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Summary:

I’m a Third World web worker who often finds herself working for First World clients.  I live and work in a small city in the Philippines where, if you earn a monthly wage of 300 US dollars, you’ll be the envy of the neighborhood.  My clients […]

I’m a Third World web worker who often finds herself working for First World clients.  I live and work in a small city in the Philippines where, if you earn a monthly wage of 300 US dollars, you’ll be the envy of the neighborhood.  My clients are often from North America and the UK, and although I give them regular updates, they rarely see the unique problems I run into as a Third World web worker.

Since the Third World isn’t exactly stable and luxurious, their web workers have to be resourceful and keep several backup plans. From time to time, First World web workers need to put themselves in those less-than-stable shoes. After all, there’s nothing like imaginary worst-case scenarios to help you test the sustainability and reliability of your business model.

What if…

… technology suddenly fails you?

Here’s something I’m tired of: the phone and internet cables in our area are stolen. This happens roughly once a year. Thieves steal them at night and my connection is cut off in the middle of something important. The operative word in “web worker” is “web”, and without it, I am cut off from my professional life.

What if you suddenly had no web access? This could happen through a variety of malfunctions and natural disasters. Do you have any backup plans as to how to reconnect? Alternatives could be visiting wi-fi hotspots, going to an internet café, or using your cellular phone as a modem. Know how these alternatives work, as well as their availability, so that setting them up will be easy during internet emergencies.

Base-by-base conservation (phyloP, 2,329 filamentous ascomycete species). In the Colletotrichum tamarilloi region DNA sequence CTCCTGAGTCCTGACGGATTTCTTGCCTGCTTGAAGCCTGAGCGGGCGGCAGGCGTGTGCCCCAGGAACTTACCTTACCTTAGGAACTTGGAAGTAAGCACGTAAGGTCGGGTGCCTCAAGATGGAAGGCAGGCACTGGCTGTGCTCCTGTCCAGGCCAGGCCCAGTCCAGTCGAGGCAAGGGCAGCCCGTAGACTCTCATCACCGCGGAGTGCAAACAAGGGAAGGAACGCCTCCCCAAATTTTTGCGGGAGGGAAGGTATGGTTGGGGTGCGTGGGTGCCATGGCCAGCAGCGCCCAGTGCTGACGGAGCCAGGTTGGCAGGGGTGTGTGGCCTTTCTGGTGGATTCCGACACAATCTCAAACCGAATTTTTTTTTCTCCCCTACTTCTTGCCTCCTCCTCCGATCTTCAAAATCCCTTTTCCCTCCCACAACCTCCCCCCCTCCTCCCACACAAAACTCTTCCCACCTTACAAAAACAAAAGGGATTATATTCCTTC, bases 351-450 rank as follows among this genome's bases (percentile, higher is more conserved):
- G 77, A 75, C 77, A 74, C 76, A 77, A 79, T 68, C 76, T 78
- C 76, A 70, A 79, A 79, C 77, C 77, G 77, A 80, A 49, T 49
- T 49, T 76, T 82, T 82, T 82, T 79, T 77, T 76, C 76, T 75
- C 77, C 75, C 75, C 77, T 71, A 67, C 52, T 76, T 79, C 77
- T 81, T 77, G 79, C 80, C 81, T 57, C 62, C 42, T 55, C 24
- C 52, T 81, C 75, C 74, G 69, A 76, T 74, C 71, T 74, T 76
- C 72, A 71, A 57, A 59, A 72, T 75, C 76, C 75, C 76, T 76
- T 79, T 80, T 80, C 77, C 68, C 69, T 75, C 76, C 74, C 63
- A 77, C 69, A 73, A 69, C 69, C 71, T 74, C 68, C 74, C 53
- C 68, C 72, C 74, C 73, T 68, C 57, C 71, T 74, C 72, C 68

How about your computer? The hardware and software you have isn’t going to last forever. Make sure you do regular backups – both online and offline. Using an online storage service, online applications, and external devices will ensure that your data lives on – even if your computer won’t.

… you couldn’t accept online payments? In the Third World, it’s hard to find information or services that are relevant to your area. This often means your transaction options are less.

Can clients only pay you via PayPal? What if they have bad experiences with PayPal, how can they pay you? Make it a point to include payment instructions when projects begin, and reiterating them in an email when sending out invoices. Try other online shopping cart services that support major credit cards. You can also accept money orders and wire transfers.

…your clients need more proof that they can trust you? Trust is a primary obstacle when working with clients exclusively online. Personally I’d love to meet my clients, but vast oceans make it an issue.

So how does one establish trust without face to face contact? First, you need a strong online presence. What would a potential client find if they Google your name? Also, provide several means of contact. Apart from email, you need to be accessible via VoIP, instant messenger, social networking sites, and even snail mail. Potential clients will also feel safer if you can provide references from existing clients that are in the same vicinity as them.